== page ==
Let’s be candid: Macintosh users’ relationship with personal finance company Intuit has ranged between frustrated and rancorous for the better part of two decades. Despite Intuit chairman and CEO long having warmed a chair on Apple’s board of directors, Intuit’s support of the Macintosh platform has always been half-hearted, dollar-intensive, and years late. Intuit has repeatedly released delayed Macintosh versions of its personal and business finance product for Macintosh with reduced feature sets, skipped entire versions, and even cancelled products only to grudgingly bring them back again later, still feature-short and just as expensive as their Windows counterparts.
Now, Intuit is getting back into the Macintosh personal finance software game after a four-year absence with Quicken Essentials for the Mac. QEM—”as it’s known,” Intuit assured us—is the company’s effort to rewrite Quicken from the ground up as a native Macintosh application, junking the interface from old versions of the program and offering what the company hopes is a more-intuitive (pun intended), Mac-like interface, including a oh-so-Web-2.0 “tag cloud” that helps users see where their money is coming from and where it is going.
“Quicken Essentials for Mac is the first Quicken product to take full advantage of the Mac operating system and development platform,” said VP and general manager of Intuit’s personal finance group Aaron Patzer, in a statement. “We’re bringing a completely new Quicken experience to Mac users, helping them answer essential money questions—what do I spend, what do I earn, where do I stand on my budgets, what is my net worth, and where can I do better?”
The application can automatically import data from move than 12,000 banks and credit card companies so users don’t have to bother typing in receipts or double-checking figures themselves; however, long-time Quicken users will be disappointed to note that QEM—as it’s called!—omits online bill paying functionality and stock tracking. Folks who want to track their stock buys and sells and get advanced portfolio performance reports should travel back in time to Quicken Mac 2007. Same with folks who want to do online bill paying within the application. QEM also can’t expert data for use with Quicken’s own TurboTax, but users can import existing data from recent versions of Quicken for Mac or Windows.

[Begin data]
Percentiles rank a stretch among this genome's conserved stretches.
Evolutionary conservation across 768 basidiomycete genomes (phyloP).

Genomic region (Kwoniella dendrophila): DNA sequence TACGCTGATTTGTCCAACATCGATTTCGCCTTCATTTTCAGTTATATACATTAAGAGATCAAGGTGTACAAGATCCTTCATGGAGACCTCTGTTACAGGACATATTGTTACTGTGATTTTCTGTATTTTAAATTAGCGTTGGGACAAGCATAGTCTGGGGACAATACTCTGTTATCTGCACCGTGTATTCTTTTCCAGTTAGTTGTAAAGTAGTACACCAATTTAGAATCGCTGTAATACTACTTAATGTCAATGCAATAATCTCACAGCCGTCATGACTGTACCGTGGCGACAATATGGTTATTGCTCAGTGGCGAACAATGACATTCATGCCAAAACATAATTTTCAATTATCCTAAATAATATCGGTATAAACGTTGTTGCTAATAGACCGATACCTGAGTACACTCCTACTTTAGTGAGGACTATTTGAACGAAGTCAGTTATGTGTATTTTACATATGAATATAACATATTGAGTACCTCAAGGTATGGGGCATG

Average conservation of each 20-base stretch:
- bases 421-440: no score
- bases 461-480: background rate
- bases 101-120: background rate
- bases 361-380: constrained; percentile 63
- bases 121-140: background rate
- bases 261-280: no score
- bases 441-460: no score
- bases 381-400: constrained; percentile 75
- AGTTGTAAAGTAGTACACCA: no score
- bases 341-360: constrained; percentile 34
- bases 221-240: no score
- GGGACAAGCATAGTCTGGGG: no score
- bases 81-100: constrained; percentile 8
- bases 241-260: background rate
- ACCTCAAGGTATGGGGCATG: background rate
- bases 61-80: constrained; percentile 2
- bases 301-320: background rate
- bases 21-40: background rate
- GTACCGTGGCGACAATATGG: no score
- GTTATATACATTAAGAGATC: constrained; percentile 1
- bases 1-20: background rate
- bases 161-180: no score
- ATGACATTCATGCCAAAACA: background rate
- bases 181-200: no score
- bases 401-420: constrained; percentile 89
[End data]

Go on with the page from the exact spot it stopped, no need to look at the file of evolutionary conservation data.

Intuit assured its customers that QEM is just the first step in its new commitment to the Mac. “”We plan to continue using these new design and usability elements and bring them into additional personal finance products,” said Patzer. Apparently Intuit is working on a version of Quicken Deluxe for Mac that will incorporate many of QEM’s missing features.
Quicken Essentials for Macintosh is priced at $69.99 for a downloadable version; it requires an Intel-based Mac running Mac OS X 10.5 or newer.
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